At the start of the HIV/AIDS pandemic 35 years ago, a positive diagnosis was a death sentence. Closeted gay men coming out to their families for the first time both as homosexual and infected with the dreaded virus often faced rejection from parents and died without parental understanding and comfort.
Neither homophobia nor the disease has been entirely vanquished but society has adjusted somewhat to the existence of homosexuality and an extremely serious illness.
Who’s Gonna Love Me Now? directed by Tomer and Barak Heymann (Israel/UK) 2015 is a documentary about a 39-year old, gay Israeli living in London who’s estranged from his religious family back home. He must come to terms with himself as well as bridge the gap between him and his family.
The film will screen three times during San Francisco Jewish Film Festival 36: Sunday 24 July 2016 at the CinEearts in Palo Alto, Saturday 30 July 2016 at the Castro Theatre in San Francisco, and 31 July 2016 at the Roda Theatre in Berkeley.
More information and tickets available at Jewish Film Institute.
copyright © 2016 by N. A. Diaman, all rights reserved.
On The Banks Of The Tigris directed by Marsha Emerman (Australia/Israel/Iraq) 2015 celebrates the collaborative nature of music composition and performance and its potential for healing.
When the narrator of this documentary, an Iraqi exile living in Australia, searches for the origins of the songs he loved during his childhood, he discovers many were written by Jewish composers, the majority of whom were persuaded or forced to move to Israel with the proviso that they never return to their homeland.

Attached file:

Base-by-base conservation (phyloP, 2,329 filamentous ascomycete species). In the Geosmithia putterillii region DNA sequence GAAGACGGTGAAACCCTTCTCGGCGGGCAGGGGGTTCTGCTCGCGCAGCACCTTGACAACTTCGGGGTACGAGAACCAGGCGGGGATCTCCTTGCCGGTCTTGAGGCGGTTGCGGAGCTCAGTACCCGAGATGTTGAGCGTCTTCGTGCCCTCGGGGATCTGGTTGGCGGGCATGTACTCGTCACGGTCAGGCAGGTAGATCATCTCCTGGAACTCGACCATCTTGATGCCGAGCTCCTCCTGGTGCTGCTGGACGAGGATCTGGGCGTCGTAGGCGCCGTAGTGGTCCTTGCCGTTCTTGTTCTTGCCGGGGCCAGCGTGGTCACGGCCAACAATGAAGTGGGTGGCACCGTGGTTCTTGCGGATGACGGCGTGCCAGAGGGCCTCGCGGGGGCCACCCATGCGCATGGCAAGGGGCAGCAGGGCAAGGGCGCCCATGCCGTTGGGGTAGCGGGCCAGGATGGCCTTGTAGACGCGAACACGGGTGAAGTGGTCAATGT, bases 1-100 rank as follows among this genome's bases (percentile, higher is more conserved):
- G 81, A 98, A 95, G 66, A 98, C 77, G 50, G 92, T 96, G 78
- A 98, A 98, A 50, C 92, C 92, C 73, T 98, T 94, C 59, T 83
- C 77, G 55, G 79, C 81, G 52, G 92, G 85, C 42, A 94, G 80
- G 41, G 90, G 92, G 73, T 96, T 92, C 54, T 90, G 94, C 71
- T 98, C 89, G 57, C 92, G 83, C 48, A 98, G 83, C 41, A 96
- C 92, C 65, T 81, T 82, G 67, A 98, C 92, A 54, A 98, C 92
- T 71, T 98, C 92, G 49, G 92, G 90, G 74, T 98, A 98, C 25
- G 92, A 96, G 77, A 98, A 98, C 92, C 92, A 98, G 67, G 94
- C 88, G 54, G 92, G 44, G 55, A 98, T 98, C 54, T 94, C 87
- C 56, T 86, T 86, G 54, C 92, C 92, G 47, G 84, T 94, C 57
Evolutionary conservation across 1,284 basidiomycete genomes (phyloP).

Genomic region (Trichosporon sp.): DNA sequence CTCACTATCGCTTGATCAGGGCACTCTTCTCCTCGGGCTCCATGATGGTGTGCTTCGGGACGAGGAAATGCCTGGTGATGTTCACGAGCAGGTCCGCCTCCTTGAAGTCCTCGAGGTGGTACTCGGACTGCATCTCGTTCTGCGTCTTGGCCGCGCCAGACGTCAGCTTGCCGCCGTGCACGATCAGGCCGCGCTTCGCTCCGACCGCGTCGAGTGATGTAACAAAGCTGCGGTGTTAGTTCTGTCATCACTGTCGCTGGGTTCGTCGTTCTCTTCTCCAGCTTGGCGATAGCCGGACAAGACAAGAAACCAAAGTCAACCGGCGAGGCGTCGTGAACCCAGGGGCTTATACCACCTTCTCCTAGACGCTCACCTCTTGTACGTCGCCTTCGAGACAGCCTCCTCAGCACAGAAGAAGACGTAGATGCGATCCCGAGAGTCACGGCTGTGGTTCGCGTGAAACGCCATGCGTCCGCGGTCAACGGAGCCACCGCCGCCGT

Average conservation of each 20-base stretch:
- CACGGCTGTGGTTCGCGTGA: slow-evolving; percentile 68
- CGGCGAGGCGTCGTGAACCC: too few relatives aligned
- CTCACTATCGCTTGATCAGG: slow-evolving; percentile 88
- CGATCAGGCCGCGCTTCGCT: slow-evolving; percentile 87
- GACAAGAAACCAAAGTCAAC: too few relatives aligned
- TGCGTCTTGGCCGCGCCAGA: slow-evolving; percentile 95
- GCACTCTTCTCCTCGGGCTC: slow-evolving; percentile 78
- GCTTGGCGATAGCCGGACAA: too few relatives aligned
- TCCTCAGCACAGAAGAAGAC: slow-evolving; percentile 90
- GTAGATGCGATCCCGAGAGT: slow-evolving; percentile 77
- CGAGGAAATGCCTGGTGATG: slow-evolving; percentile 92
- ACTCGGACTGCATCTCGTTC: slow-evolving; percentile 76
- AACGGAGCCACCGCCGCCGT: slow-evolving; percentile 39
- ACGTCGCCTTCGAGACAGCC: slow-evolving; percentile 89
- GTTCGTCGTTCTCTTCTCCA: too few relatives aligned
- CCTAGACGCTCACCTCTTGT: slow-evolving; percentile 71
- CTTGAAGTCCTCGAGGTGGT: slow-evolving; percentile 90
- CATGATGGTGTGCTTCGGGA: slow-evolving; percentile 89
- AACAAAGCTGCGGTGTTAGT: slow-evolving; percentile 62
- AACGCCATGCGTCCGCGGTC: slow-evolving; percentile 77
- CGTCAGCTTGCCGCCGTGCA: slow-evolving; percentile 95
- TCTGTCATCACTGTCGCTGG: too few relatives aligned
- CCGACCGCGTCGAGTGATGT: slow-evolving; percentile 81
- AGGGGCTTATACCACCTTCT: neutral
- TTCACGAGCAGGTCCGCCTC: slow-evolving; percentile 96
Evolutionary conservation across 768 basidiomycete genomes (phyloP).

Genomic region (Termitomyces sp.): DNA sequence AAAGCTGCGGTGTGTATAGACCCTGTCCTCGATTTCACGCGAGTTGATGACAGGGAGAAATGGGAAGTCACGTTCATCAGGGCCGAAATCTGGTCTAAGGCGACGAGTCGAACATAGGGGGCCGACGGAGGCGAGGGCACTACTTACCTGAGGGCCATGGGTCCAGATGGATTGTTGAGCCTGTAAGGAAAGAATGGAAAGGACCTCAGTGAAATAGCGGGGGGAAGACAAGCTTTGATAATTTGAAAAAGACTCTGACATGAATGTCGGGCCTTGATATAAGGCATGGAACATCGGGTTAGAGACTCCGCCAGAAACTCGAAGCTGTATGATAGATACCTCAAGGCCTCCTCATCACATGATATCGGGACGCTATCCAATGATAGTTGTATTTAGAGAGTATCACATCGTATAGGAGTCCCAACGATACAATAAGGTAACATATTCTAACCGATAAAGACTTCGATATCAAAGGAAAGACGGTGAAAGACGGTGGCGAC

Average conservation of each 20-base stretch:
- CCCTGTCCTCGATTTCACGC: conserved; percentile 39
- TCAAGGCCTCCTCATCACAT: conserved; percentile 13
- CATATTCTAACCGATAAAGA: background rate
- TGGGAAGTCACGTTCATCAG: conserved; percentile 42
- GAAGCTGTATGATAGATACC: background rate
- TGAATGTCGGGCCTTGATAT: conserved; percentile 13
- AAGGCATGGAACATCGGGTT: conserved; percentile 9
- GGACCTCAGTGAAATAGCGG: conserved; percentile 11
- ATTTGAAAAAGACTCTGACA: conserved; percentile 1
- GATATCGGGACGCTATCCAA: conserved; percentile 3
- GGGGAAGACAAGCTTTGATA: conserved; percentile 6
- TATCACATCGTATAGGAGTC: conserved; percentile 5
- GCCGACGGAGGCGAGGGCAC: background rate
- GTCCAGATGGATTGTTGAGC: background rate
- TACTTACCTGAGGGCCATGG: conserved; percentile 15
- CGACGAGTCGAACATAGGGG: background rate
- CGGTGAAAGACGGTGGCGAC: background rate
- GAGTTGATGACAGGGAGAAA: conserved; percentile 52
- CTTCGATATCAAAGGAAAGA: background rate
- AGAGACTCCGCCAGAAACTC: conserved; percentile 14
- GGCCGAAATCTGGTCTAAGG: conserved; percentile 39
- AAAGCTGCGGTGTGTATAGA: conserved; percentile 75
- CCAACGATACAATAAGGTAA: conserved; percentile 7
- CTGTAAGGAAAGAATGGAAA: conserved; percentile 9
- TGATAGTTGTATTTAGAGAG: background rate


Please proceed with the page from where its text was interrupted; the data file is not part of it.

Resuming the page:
Majid Shakar not only uncovers the hidden heritage of the music but also searches for those intimately involved with it and brings musicians together to perform a concert in London to an appreciative crowd.
The film screens again 14 November 2015 at Harmony Gold in Los Angeles.
For more information contact Arab Film Festival.
copyright © 2015 by N. A. Diaman, all rights reserved.
Testament Of Youth directed by James Kent (UK) 20015 is based on the First World War memoir by Vera Brittain. It’s an engaging historical drama that reveals the courage and tenacity of its narrator and exposes the savage brutality of a pivotal event in time.
It primarily focuses on upper middle class society, an elegant home in a bucolic setting, the comradery of young men and women who dream of making their mark in the world. Their good intentions betrayed by forces beyond their control.
Unfortunately those who set the course for a conflagration that cost the lives of many on both sides of the conflict evidently cared little for the consequences of their decisions. The Great War was the prelude for even greater disasters involving people throughout the Mediterranean.
The film opens in the Bay Area 12 June 2015 at the Landmark Clay Theatre and Century 9 in San Francisco. 19 June 2015 it opens at the Albany Twin in Albany, Guild in Menlo Park, Century 16 in Pleasant Hill, and Regency Cinema Six in San Rafael.
copyright © 2015 by N. A. Diaman, all rights reserved
A Place Called Home directed by Maria Douza (Greece) 2013 explores the impact of historical events on a single Greek family.
Eleni, a successful physician and instructor at a London hospital, is married to a British banker whose only job option is in China after the failure of his UK firm.
Her father Kyriakos invites her to visit him in Northern Greece, hoping to convince her to support his plan to turn the family home into a hostel for immigrant children after his death.
When she arrives at the house, Eleni encounters a Serbian woman who’s taking care of her father. And she learns about the serious medical problems he’s been concealing from his daughter.
The San Francisco Greek Film Festival continues throughout this week at the Delancey Street Screening Room, 600 The Embarcadero, San Francisco, CA 94107. More information is available at San Francisco Greek Film Festival.
copyright © 2014 by N. A. Diaman, all rights reserved